by Odyn PenDragon
The core idea of Atu VX “The Devil” is that of Enjoying Any Sensory Experience that you desire. By extension, that includes Any Sensual Experience that you desire. All other considerations are auxiliary. But, to me, the primary auxiliary consideration is rather the Abandonment of Morality: to actually ‘know’ that “morality” is an artificial construct. Here there is no such thing as a “wrong” activity. Even ‘murder’ is not a “wrong” act — just merely inconvenient for the recipient.
The greatest virtue of Atus XV and XVI is that of “Change Your Mind and Attitude”, or rather “Open Your Mind and Attitude”. Ignoring this prime directive at these stages does result in “failure”. (Thus Atu XV also tends to be interpreted in terms of “incoming occult knowledge” or other similar metaphors.)
In the Crowley-Harris version of this image is blatantly displayed a grand phallus plunging its ‘head’ into “a hole”. All that Crowley says of this “hole” is that it is “the rings of Nuit”. He does not further specify “what hole” it is. It is frankly any “hole” that the phallus (or, the phallus-wielder) desires: a vagina, a mouth, an anus, even a hole in a tree — so be it.
The best in “The Devil” is “how can I take the most advantage in all that is available”.
For those obsessed with “correct” or “incorrect” behavior, this portrait is of Wanton Abandon to Pleasure. Some people choose to freely and openly exhibit “their devil” without embarrassment. Others are embarrassed by “their devil” and ‘reveal’ it only within secluded confines, but still plague their mind with the “wrongness” of the act. The other set of secret practitioners fear the reactions of otherwise surrounding moralists, but themselves do not consider it “wrong”. There is a so-called ‘fourth class’ who wantonly display “their devil” with the added sensory delight of offending the surrounding moralists who think the act is “wrong”.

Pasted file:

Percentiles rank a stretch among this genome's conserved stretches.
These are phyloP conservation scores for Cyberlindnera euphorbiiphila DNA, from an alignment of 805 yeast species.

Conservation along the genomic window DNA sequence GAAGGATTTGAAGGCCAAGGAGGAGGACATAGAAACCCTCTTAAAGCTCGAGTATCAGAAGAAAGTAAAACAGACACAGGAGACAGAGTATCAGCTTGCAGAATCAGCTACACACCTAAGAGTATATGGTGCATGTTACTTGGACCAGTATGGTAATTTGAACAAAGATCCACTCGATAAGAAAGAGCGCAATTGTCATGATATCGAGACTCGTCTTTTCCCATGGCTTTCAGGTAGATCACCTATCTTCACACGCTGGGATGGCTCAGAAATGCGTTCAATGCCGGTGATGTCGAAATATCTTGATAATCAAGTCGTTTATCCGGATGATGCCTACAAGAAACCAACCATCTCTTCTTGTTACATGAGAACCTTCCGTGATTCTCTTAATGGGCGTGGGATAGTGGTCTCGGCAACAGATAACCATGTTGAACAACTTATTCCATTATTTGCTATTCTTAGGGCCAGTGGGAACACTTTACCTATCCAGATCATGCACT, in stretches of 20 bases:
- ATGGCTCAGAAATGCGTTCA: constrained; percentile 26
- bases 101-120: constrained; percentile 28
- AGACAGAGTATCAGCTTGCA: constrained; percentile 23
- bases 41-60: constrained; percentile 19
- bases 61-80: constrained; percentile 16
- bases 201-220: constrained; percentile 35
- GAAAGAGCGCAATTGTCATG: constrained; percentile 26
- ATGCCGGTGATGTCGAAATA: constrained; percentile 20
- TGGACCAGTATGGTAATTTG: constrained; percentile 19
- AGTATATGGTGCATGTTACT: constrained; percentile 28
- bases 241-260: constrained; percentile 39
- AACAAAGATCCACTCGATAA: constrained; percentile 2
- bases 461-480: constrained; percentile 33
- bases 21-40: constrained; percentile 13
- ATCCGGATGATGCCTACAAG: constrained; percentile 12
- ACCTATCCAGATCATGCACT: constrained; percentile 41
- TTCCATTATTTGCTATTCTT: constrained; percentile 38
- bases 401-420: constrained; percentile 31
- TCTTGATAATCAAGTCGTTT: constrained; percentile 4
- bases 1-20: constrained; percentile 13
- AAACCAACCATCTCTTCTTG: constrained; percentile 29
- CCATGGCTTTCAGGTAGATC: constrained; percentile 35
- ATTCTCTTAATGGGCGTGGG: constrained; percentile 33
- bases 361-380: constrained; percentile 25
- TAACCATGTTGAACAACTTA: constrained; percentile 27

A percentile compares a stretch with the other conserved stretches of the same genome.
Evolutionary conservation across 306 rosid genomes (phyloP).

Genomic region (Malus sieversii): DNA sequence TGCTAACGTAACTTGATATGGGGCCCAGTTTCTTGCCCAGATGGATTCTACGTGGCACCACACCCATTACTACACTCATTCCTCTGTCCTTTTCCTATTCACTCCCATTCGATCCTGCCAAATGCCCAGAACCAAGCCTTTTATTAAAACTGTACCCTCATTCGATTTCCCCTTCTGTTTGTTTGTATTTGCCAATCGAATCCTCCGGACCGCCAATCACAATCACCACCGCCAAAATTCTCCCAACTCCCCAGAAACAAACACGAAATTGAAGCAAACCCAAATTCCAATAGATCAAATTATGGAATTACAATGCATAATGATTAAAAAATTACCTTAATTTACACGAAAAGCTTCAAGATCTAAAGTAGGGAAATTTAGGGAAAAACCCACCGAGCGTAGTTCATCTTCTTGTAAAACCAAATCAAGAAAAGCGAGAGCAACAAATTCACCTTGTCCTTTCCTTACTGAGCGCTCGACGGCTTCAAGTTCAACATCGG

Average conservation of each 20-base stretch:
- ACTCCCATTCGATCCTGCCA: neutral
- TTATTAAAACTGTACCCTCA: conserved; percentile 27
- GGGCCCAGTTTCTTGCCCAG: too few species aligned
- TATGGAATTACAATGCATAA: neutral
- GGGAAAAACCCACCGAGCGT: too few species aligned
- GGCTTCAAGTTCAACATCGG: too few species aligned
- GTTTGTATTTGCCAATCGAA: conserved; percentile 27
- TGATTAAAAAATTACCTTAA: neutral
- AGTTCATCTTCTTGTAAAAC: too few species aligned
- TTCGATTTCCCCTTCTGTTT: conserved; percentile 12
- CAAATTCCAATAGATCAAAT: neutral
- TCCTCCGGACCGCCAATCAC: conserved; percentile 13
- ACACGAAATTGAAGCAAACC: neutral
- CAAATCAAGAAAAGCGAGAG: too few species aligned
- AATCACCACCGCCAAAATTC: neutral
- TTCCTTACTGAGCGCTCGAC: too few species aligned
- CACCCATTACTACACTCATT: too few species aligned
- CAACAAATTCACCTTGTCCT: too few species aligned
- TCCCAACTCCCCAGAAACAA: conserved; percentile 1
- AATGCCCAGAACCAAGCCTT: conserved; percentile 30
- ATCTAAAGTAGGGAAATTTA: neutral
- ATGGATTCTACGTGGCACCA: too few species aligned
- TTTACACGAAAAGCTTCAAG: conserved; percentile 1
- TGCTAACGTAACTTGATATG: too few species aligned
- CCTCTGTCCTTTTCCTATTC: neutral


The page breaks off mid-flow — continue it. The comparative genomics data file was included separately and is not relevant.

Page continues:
It is too bad that much of the discussions surrounding this idea tend to obsess around “sexual” considerations, given the rampant “sex-embarrassment” entrenched in not just any one human culture. I re-emphasize that this matter is about Sensory Experience, not just Sensual Experience. If someone enjoys being physically hurt, it does not automatically translate into a “sexual” experience. Yes, it is sensual, i.e. sensory. If someone enjoys watching someone else ‘puking their brains out’, finds it funny, there is nothing “wrong” with that — and there is nothing inherently “sexual” about the enjoyment either (but if it is, so be it).
Atu XV happens to focus on Abandonment of the artificial construct called “Morality”. (Abandonment of all other remaining artificial constructs rather occurs with Atu XVI — thus it is a much more devastating portrayal.) If one honestly examines the nature of “morality”, with its simplistic notions of “right” and “wrong” behavior, it is not difficult to see its intimate tie to sensory experience on all levels. It is by the ‘abandonment’ of this artificial construct that one gains a perspective on the nature of “moral” construction; then, at least, you become ‘the master’ of Your Moral Behavior, rather than being a slave to some “external absolute”. Herein lies my most profound objection to any “sane” discussion of “Evil” and ‘his’ companions with regard to this page (card). “Evil” has become one of those imagined absolutes that plagues the thought processes of those who want “external absolutes”. “Good” and “Evil”, “Right” and “Wrong” (which are merely emotional tags) have been turned, by many who desperately desire a sense of order, into comparative ‘deities’: absolutes unquestionable; violations of which are met with consternation. The reader who succumbs to any rant about “inappropriate behavior” when this page (card) appears in a reading, reveals themself as still enraptured with that spectre of “righteousness”. (And then there is no wonder, in this mind, why Atu XVI appears even more “mis-translated”.)
Atus XV and XVI are not the initiation of Breaking Limitations: that initiation occurred earlier in the Trump Series. These pages (cards) happen to focus on the Breaking of Sacredly-Held Limitations.
When this page (card) appears in a reading spread, along with whatever it may indicate for the querent (client) amidst the context of the spread, it should also serve as a reminder to the reader to carefully observe any “moral limitations” sacredly held by the reader, and to make an extra effort to not allow such to bias the reading. If I am doing a reading for a housing banker, and see indications that the client is about to foreclose on a bunch of delinquent mortgages, I have to resist the temptation to sabotage the reading that might help sabotage such an impending act — despite my “moral” objection to that act.